Sadly, the agency concluded that it is not sure that e-cigarettes are any safer than tobacco cigarettes. The FDA states: “Many consumers believe that e-cigarettes are “safe” tobacco products or are “safer” than cigarettes. FDA has not made such a determination and conclusive research is not available.”
That the FDA is not sure whether smoking is any more hazardous than vaping does not say a lot for the agency’s scientific standards.
This provision is going to undermine the public’s appreciation of the health hazards of smoking and prevent companies from telling consumers the truth: that e-cigarettes are a lot safer than tobacco cigarettes.
In addition, this is going to force companies to rely on other methods to pitch their products, such as using sexy models, emphasizing that e-cigarettes can be used where tobacco cigarettes are allowed, and relying on celebrity endorsements. The FDA is literally forcing e-cigarette companies to lie about their products and instead of pitching them as safer alternatives to smoking, to pitch them with non-health-related benefits.
Under this provision, an electronic cigarette company cannot even inform consumers that the product does not produce smoke because such a claim would be considered a “reduced exposure” claim under the Tobacco Act.
All in all, the deeming regulations are a disaster. However, they are not as much of a disaster as they could have been. The positive side is that internet sales, marketing to adult consumers, and flavors are still allowed and that no products will immediately be taken off the market. The negative side is that new products will require pre-approval, virtually every product on the market will require a substantial equivalence determination (if not a new product approval), and that manufacturers will be forced to implicitly lie about the intended purpose and relative safety of the product by not being allowed to correctly point out that these products are much safer than tobacco cigarettes.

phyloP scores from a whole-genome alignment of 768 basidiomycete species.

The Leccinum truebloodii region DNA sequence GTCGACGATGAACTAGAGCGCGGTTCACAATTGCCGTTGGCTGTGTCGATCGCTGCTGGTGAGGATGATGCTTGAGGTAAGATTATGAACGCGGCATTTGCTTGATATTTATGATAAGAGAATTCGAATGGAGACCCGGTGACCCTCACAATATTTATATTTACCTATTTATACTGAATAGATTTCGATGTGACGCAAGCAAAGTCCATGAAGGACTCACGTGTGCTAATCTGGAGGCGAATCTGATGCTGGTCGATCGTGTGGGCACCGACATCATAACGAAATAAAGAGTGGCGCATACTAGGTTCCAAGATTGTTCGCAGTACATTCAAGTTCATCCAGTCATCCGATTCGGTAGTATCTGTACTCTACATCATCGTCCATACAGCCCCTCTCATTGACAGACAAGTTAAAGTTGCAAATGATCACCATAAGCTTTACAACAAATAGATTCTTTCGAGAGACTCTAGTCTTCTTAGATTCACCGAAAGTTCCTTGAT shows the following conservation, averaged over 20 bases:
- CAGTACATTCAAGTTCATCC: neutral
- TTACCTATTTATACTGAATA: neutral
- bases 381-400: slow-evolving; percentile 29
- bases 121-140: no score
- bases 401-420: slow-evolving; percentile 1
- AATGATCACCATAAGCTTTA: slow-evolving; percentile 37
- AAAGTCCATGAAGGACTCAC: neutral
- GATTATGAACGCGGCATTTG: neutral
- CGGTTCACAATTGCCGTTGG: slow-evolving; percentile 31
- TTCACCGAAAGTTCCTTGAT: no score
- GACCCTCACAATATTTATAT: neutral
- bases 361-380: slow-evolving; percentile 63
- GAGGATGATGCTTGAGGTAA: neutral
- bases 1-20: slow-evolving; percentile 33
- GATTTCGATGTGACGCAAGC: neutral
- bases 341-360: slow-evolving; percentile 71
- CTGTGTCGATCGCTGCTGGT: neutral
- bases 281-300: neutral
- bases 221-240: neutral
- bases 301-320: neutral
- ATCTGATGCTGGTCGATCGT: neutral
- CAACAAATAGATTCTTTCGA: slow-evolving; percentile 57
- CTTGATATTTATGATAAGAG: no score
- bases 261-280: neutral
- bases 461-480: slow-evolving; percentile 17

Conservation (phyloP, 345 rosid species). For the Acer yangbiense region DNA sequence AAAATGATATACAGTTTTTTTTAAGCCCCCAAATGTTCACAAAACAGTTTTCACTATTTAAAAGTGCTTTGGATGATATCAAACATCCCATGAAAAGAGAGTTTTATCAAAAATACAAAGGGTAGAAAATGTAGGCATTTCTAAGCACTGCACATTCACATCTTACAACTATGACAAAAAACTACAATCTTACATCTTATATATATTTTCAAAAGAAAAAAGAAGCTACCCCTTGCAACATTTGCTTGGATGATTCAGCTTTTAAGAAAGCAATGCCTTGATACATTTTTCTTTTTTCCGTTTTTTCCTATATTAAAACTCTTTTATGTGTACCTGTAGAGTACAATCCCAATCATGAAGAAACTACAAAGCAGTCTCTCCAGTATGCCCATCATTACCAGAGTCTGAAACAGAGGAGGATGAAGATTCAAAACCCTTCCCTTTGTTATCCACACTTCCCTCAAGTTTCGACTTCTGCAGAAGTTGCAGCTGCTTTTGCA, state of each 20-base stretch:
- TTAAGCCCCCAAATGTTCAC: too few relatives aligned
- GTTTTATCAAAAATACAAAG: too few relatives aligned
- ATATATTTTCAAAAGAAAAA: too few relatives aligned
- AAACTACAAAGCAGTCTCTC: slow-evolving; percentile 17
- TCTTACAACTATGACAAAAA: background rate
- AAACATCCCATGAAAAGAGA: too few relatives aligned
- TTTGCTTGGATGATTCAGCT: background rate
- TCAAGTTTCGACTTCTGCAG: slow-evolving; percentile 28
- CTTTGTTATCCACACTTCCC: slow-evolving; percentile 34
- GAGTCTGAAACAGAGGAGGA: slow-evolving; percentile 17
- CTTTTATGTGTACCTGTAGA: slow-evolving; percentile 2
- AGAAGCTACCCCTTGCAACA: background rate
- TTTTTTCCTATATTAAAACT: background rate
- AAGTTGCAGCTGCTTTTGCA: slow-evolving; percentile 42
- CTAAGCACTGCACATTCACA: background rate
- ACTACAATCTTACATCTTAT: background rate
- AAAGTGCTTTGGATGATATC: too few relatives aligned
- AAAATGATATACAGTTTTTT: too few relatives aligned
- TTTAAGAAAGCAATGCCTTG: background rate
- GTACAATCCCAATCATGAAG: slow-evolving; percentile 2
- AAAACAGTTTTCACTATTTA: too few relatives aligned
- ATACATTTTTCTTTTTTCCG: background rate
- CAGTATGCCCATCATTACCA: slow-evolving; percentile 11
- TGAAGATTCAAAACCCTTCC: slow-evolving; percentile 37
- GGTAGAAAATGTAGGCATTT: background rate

At the end of the day, while there are some positive aspects to these regulations, it is clear that science is not playing much of a role in the process. That does not bode well for the potential of electronic cigarettes to seriously challenge the combustible tobacco market, and thus to save hundreds of thousands of lives.
Thanks for the ping!
I saw your argument with Gabz a minute after I posted that.
As far as being a drug delivery device, you are 4 years behind the justice system.
The FDA already tried that stunt and lost in court.
Just an FYI.
Thank you. This is very useful.
Lorillard bought an e-cig company, blue ecigs, for $135 million in 2012. They will have a huge advantage in being able to fund the cost of the massive red tape associated with these regulations. The effect will be to reduce consumer choice and competition.
Despite how the big gubmint loving state run media proclaim this to be stone tablets from heaven, they are not.
These are “proposed” rules. There is a 75 day comment period. Then they won’t go into effect for 2 years.
A lot can change politically in 2 years. And will.
Yea, more Obama!